Thursday, June 18, 2009

Arms talks ahead of Obama visit "constructive": Russia

Arms talks ahead of Obama visit constructive: Russia
By Conor Sweeney
MOSCOW (Reuters) - Russia said on Thursday that talks with the United States on reducing vast arsenals of Cold War nuclear weapons were proceeding constructively ahead of a visit by U.S. President Barack Obama to Moscow in July.
Finding a replacement for the 1991 Strategic Arms Reduction Treaty (START I) before it expires on December 5 would mark a thaw in relations between the world's biggest two nuclear powers.
The two sides are seeking to narrow differences before Obama and Russian President Dmitry Medvedev meet in Moscow on July 6-8. Both countries have already stated their desire to "reset" relations, which deteriorated to near Cold War levels.
"There is an active negotiating process going on at the moment to work out an agreement that would replace the Strategic Arms Reduction Treaty," Russian Foreign Ministry spokesman Andrei Nesterenko told reporters at a weekly briefing.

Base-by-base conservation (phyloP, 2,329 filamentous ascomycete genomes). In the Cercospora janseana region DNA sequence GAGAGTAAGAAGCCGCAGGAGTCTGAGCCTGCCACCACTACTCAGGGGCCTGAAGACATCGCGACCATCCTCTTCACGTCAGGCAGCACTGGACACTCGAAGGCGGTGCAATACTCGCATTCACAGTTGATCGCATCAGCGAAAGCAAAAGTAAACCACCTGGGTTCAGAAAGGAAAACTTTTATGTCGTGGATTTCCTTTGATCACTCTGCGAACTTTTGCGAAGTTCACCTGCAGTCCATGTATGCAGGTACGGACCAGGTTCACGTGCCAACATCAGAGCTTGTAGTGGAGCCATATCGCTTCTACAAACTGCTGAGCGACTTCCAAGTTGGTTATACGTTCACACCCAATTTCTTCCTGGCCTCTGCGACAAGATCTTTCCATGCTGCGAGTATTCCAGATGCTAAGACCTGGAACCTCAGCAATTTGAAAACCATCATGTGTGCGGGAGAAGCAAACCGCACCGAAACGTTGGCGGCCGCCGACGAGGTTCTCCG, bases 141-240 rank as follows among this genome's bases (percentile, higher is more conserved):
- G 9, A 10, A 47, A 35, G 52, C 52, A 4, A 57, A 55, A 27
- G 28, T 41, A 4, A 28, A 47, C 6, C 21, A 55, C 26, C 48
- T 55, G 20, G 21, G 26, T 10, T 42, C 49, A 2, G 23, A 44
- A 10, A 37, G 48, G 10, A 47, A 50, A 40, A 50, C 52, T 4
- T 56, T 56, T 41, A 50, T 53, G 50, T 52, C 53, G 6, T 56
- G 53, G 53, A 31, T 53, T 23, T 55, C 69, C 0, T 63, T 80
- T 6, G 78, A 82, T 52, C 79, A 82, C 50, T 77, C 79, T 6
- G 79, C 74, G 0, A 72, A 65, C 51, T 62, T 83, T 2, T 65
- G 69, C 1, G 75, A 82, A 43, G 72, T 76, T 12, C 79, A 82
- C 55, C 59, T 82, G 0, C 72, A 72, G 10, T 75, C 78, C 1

"The negotiations are taking place in a constructive and business-like manner. We count on the presidents being able to make an announcement on interim results at the July summit," he said.
The next round of U.S.-Russia negotiations on START will take place June 23-24 in Geneva, he said. Two rounds of talks have already taken place.
Obama and Medvedev have said the new arms deal should cut stockpiles below those in the 2002 Strategic Offensive Reductions Treaty (SORT), under which both sides are to cut their arsenals to between 1,700 and 2,200 warheads by 2012.
Russia also wants to link the nuclear talks to U.S. plans to deploy an anti-missile shield in Europe and has pushed for the United States to put a limit on the number of delivery systems -- the rockets or other means that deliver weapons.
Nesterenko said the Summit agenda would concentrate on improving practical cooperation, for example on countering nuclear proliferation but would also discuss August's Afghan elections and broader political and economic ties.
"There is intensive preparation... and we hope for a highly productive Moscow summit," Nesterenko said.